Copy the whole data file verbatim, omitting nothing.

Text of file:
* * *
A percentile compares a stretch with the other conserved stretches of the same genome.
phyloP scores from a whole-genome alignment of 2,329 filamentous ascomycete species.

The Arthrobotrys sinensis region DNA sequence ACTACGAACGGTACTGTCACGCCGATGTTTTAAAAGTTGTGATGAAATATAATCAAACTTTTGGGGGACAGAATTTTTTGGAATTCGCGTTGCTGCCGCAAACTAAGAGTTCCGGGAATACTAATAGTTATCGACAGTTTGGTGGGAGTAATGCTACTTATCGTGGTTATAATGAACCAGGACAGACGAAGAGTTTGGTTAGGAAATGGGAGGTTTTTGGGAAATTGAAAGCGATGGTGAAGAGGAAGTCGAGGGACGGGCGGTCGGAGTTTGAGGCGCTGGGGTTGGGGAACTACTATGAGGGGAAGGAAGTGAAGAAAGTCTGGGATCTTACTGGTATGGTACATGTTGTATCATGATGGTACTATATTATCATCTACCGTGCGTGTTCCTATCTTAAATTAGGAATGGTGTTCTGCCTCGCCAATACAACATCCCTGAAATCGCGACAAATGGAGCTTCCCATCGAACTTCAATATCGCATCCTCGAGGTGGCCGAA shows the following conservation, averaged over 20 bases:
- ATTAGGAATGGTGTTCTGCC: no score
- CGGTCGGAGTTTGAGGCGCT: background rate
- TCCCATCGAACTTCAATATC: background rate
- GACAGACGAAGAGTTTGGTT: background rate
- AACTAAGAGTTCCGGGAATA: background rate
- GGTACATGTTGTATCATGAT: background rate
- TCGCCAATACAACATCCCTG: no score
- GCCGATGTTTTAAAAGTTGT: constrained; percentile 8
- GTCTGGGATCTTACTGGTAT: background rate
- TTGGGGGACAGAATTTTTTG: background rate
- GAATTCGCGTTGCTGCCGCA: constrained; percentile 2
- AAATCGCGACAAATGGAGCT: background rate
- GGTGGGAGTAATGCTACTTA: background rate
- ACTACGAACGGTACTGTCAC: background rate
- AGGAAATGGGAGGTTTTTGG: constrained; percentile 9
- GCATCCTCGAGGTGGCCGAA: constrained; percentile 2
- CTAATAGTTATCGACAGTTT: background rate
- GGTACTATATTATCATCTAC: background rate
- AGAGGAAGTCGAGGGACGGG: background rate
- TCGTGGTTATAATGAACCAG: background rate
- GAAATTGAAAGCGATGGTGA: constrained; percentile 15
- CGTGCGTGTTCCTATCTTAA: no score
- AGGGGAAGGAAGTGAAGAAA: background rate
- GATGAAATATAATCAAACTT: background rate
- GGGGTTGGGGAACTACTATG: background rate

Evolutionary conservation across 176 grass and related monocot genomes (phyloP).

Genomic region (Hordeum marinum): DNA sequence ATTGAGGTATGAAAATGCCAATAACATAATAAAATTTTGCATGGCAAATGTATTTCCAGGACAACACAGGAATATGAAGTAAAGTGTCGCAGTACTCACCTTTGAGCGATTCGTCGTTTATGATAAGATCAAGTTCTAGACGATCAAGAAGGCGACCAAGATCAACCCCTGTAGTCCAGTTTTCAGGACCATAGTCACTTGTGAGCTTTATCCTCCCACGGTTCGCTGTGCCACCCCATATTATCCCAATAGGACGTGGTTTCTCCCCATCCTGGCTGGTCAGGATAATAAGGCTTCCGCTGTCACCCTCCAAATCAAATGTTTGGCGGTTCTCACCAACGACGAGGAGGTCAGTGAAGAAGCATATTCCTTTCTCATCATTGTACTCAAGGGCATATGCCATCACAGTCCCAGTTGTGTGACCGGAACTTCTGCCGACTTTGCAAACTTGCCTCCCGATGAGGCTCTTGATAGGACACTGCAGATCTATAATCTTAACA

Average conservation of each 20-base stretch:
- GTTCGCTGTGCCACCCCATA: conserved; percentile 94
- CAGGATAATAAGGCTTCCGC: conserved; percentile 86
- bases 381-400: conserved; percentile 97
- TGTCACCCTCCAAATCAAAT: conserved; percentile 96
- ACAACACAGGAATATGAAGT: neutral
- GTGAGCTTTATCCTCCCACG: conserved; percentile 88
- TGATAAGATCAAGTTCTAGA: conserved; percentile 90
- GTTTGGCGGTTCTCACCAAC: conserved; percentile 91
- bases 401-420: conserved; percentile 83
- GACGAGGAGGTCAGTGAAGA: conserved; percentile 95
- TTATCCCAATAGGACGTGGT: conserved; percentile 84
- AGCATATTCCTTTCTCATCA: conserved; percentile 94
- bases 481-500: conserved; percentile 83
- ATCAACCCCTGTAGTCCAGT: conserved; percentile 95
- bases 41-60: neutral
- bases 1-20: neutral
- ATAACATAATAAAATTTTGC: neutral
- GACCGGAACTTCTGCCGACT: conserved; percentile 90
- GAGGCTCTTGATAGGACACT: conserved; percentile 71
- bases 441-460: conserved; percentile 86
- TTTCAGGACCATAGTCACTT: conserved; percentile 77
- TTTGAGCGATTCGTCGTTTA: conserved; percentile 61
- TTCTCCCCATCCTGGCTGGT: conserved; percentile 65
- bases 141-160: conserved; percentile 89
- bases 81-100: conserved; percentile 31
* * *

A percentile compares a stretch with the other conserved stretches of the same genome.
phyloP scores from a whole-genome alignment of 2,329 filamentous ascomycete species.

The Arthrobotrys sinensis region DNA sequence ACTACGAACGGTACTGTCACGCCGATGTTTTAAAAGTTGTGATGAAATATAATCAAACTTTTGGGGGACAGAATTTTTTGGAATTCGCGTTGCTGCCGCAAACTAAGAGTTCCGGGAATACTAATAGTTATCGACAGTTTGGTGGGAGTAATGCTACTTATCGTGGTTATAATGAACCAGGACAGACGAAGAGTTTGGTTAGGAAATGGGAGGTTTTTGGGAAATTGAAAGCGATGGTGAAGAGGAAGTCGAGGGACGGGCGGTCGGAGTTTGAGGCGCTGGGGTTGGGGAACTACTATGAGGGGAAGGAAGTGAAGAAAGTCTGGGATCTTACTGGTATGGTACATGTTGTATCATGATGGTACTATATTATCATCTACCGTGCGTGTTCCTATCTTAAATTAGGAATGGTGTTCTGCCTCGCCAATACAACATCCCTGAAATCGCGACAAATGGAGCTTCCCATCGAACTTCAATATCGCATCCTCGAGGTGGCCGAA shows the following conservation, averaged over 20 bases:
- ATTAGGAATGGTGTTCTGCC: no score
- CGGTCGGAGTTTGAGGCGCT: background rate
- TCCCATCGAACTTCAATATC: background rate
- GACAGACGAAGAGTTTGGTT: background rate
- AACTAAGAGTTCCGGGAATA: background rate
- GGTACATGTTGTATCATGAT: background rate
- TCGCCAATACAACATCCCTG: no score
- GCCGATGTTTTAAAAGTTGT: constrained; percentile 8
- GTCTGGGATCTTACTGGTAT: background rate
- TTGGGGGACAGAATTTTTTG: background rate
- GAATTCGCGTTGCTGCCGCA: constrained; percentile 2
- AAATCGCGACAAATGGAGCT: background rate
- GGTGGGAGTAATGCTACTTA: background rate
- ACTACGAACGGTACTGTCAC: background rate
- AGGAAATGGGAGGTTTTTGG: constrained; percentile 9
- GCATCCTCGAGGTGGCCGAA: constrained; percentile 2
- CTAATAGTTATCGACAGTTT: background rate
- GGTACTATATTATCATCTAC: background rate
- AGAGGAAGTCGAGGGACGGG: background rate
- TCGTGGTTATAATGAACCAG: background rate
- GAAATTGAAAGCGATGGTGA: constrained; percentile 15
- CGTGCGTGTTCCTATCTTAA: no score
- AGGGGAAGGAAGTGAAGAAA: background rate
- GATGAAATATAATCAAACTT: background rate
- GGGGTTGGGGAACTACTATG: background rate

Evolutionary conservation across 176 grass and related monocot genomes (phyloP).

Genomic region (Hordeum marinum): DNA sequence ATTGAGGTATGAAAATGCCAATAACATAATAAAATTTTGCATGGCAAATGTATTTCCAGGACAACACAGGAATATGAAGTAAAGTGTCGCAGTACTCACCTTTGAGCGATTCGTCGTTTATGATAAGATCAAGTTCTAGACGATCAAGAAGGCGACCAAGATCAACCCCTGTAGTCCAGTTTTCAGGACCATAGTCACTTGTGAGCTTTATCCTCCCACGGTTCGCTGTGCCACCCCATATTATCCCAATAGGACGTGGTTTCTCCCCATCCTGGCTGGTCAGGATAATAAGGCTTCCGCTGTCACCCTCCAAATCAAATGTTTGGCGGTTCTCACCAACGACGAGGAGGTCAGTGAAGAAGCATATTCCTTTCTCATCATTGTACTCAAGGGCATATGCCATCACAGTCCCAGTTGTGTGACCGGAACTTCTGCCGACTTTGCAAACTTGCCTCCCGATGAGGCTCTTGATAGGACACTGCAGATCTATAATCTTAACA

Average conservation of each 20-base stretch:
- GTTCGCTGTGCCACCCCATA: conserved; percentile 94
- CAGGATAATAAGGCTTCCGC: conserved; percentile 86
- bases 381-400: conserved; percentile 97
- TGTCACCCTCCAAATCAAAT: conserved; percentile 96
- ACAACACAGGAATATGAAGT: neutral
- GTGAGCTTTATCCTCCCACG: conserved; percentile 88
- TGATAAGATCAAGTTCTAGA: conserved; percentile 90
- GTTTGGCGGTTCTCACCAAC: conserved; percentile 91
- bases 401-420: conserved; percentile 83
- GACGAGGAGGTCAGTGAAGA: conserved; percentile 95
- TTATCCCAATAGGACGTGGT: conserved; percentile 84
- AGCATATTCCTTTCTCATCA: conserved; percentile 94
- bases 481-500: conserved; percentile 83
- ATCAACCCCTGTAGTCCAGT: conserved; percentile 95
- bases 41-60: neutral
- bases 1-20: neutral
- ATAACATAATAAAATTTTGC: neutral
- GACCGGAACTTCTGCCGACT: conserved; percentile 90
- GAGGCTCTTGATAGGACACT: conserved; percentile 71
- bases 441-460: conserved; percentile 86
- TTTCAGGACCATAGTCACTT: conserved; percentile 77
- TTTGAGCGATTCGTCGTTTA: conserved; percentile 61
- TTCTCCCCATCCTGGCTGGT: conserved; percentile 65
- bases 141-160: conserved; percentile 89
- bases 81-100: conserved; percentile 31